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Mar 6, 2017

Hard drives of the future could be made of DNA

Posted by in categories: biotech/medical, computing, internet, mathematics

Our data-driven society is churning out more information than traditional storage technology can handle, so scientists are looking for a solution in Nature’s hard drive: DNA. A pair of researchers at Columbia University and the New York Genome Center recently wrote a full computer operating system, an 1895 French film, an Amazon gift card and other files into DNA strands and retrieved them without errors, according to a study published in the latest edition of Science.

There are several advantages to using DNA. It’s a lot smaller than traditional media; a single gram can fit 215,000 times more data than a one terabyte hard drive, The Atlantic notes. It’s also incredibly durable. Scientists are using DNA thousands of years old to de-extinct wooly mammoths, for example. But, until now, they’ve only unlocked a fraction of its storage capacity. Study coauthors Yaniv Erlich and Dina Zielinski were able to fit the theoretical maximum amount of information per nucleotide using a new method inspired by how movies stream across the internet.

“We mapped the bits of the files to DNA nucleotides. Then, we synthesized these nucleotides and stored the molecules in a test-tube,” Erlich explained in an interview with ResearchGate. “To retrieve the information, we sequenced the molecules. This is the basic process. To pack the information, we devised a strategy—called DNA Fountain—that uses mathematical concepts from coding theory. It was this strategy that allowed us to achieve optimal packing, which was the most challenging aspect of the study.”

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Mar 6, 2017

IBM to build quantum computers, selling machines millions of times faster than anything made before

Posted by in categories: computing, quantum physics

IBM has taken its first step towards selling computers that are millions of times faster than the one you’re reading this on.

The company has set up a new division, IBM Q, that is intended to make quantum computers and sell them commercially.

Until now, quantum computers have mostly been a much hyped but long away dream. But IBM believes they are close enough to reality to start work on getting software ready for when they become commercially available.

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Mar 6, 2017

Blue Origin’s latest rocket engine is finally complete

Posted by in category: space travel

After six years of development, the first of Blue Origin’s new BE-4 rocket engines has finally been fully assembled. The company’s founder and CEO, Jeff Bezos, debuted the images via a series of tweets.

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Mar 6, 2017

Nanotechnology Combatting Global Warming

Posted by in categories: chemistry, complex systems, disruptive technology, energy, environmental, innovation, materials, nanotechnology, Singularity University, sustainability, transportation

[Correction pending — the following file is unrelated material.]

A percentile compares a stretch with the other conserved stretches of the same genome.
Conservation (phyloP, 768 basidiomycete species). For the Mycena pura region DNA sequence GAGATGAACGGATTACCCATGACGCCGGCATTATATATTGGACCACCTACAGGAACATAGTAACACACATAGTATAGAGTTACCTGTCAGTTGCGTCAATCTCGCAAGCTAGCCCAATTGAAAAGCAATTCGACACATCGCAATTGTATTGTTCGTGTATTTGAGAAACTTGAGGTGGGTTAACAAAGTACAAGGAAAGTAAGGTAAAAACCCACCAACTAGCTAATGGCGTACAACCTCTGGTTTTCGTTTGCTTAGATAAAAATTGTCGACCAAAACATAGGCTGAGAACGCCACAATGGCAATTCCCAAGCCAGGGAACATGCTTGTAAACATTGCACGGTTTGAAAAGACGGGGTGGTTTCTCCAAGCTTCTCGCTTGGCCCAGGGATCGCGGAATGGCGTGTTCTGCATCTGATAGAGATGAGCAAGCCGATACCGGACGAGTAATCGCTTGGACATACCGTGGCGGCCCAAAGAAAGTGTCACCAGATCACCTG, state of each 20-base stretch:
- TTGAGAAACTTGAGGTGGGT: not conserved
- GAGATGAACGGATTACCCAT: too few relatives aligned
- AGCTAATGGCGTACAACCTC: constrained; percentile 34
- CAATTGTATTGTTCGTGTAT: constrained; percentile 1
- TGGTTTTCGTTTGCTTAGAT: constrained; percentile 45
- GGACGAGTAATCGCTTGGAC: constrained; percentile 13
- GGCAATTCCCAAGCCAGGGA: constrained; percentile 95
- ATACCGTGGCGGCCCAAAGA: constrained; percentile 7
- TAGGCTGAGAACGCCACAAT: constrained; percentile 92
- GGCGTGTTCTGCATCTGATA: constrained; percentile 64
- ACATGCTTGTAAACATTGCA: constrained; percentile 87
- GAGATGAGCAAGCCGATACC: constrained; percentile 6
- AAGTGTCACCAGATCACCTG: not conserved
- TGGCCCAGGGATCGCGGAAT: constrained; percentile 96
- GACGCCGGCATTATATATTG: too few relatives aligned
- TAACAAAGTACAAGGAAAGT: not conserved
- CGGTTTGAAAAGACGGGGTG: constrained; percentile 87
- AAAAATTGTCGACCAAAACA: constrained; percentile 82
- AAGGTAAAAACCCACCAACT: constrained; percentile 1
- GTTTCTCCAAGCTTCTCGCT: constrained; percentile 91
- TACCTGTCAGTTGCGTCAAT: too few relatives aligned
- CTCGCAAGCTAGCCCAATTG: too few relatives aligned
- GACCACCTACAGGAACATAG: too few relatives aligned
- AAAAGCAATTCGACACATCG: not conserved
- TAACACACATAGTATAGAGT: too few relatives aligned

Superlubricity nano-structured self-assembling coating repairs surface wear, decreases emissions and increases HP and gas mileage.

Globally about 15 percent of manmade carbon dioxide comes from vehicles. In more developed countries, cars, trucks, airplanes, ships and other vehicles account for a third of emissions related to climate change. Emissions standards are fueling the lubricant additives market with innovation.

Up to 33% of fuel energy in vehicles is used to overcome friction. Tribology is the science of interacting surfaces in relative motion inclusive of friction, wear and lubrication. This is where TriboTEX, a nanotechnology startup is changing the game of friction modification and wear resilience with a lubricant additive that forms a nano-structured coating on metal alloys.

This nano-structured coating increases operating efficiency and component longevity. It is comprised of synthetic magnesium silicon hydroxide nanoparticles that self-assemble as an ultralow friction layer, 1/10 of the original friction resistance. The coating is self-repairing during operation, environmentally inert and extracts carbon from the oil. The carbon diamond-like nano-particle lowers the friction budget of the motor, improving fuel economy and emissions in parallel while increasing the power and longevity of the motor.

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Mar 6, 2017

Germany Becomes The First Nation To Ban ‘Chick Shredding’

Posted by in category: food

Newly developed technology will determine the sex of each fertilized egg before the chick inside develops – enabling the removal of all male-identified eggs from the hatchery. This will eliminate the industry’s need to heartlessly grind male chicks once hatched.

Did you know? Every year, millions of tiny male chicks are ground up alive or suffocated because they don’t lay eggs. The little guys aren’t considered ‘commercially viable’ to even be raised for meat and, therefore, are brutally killed shortly after hatching.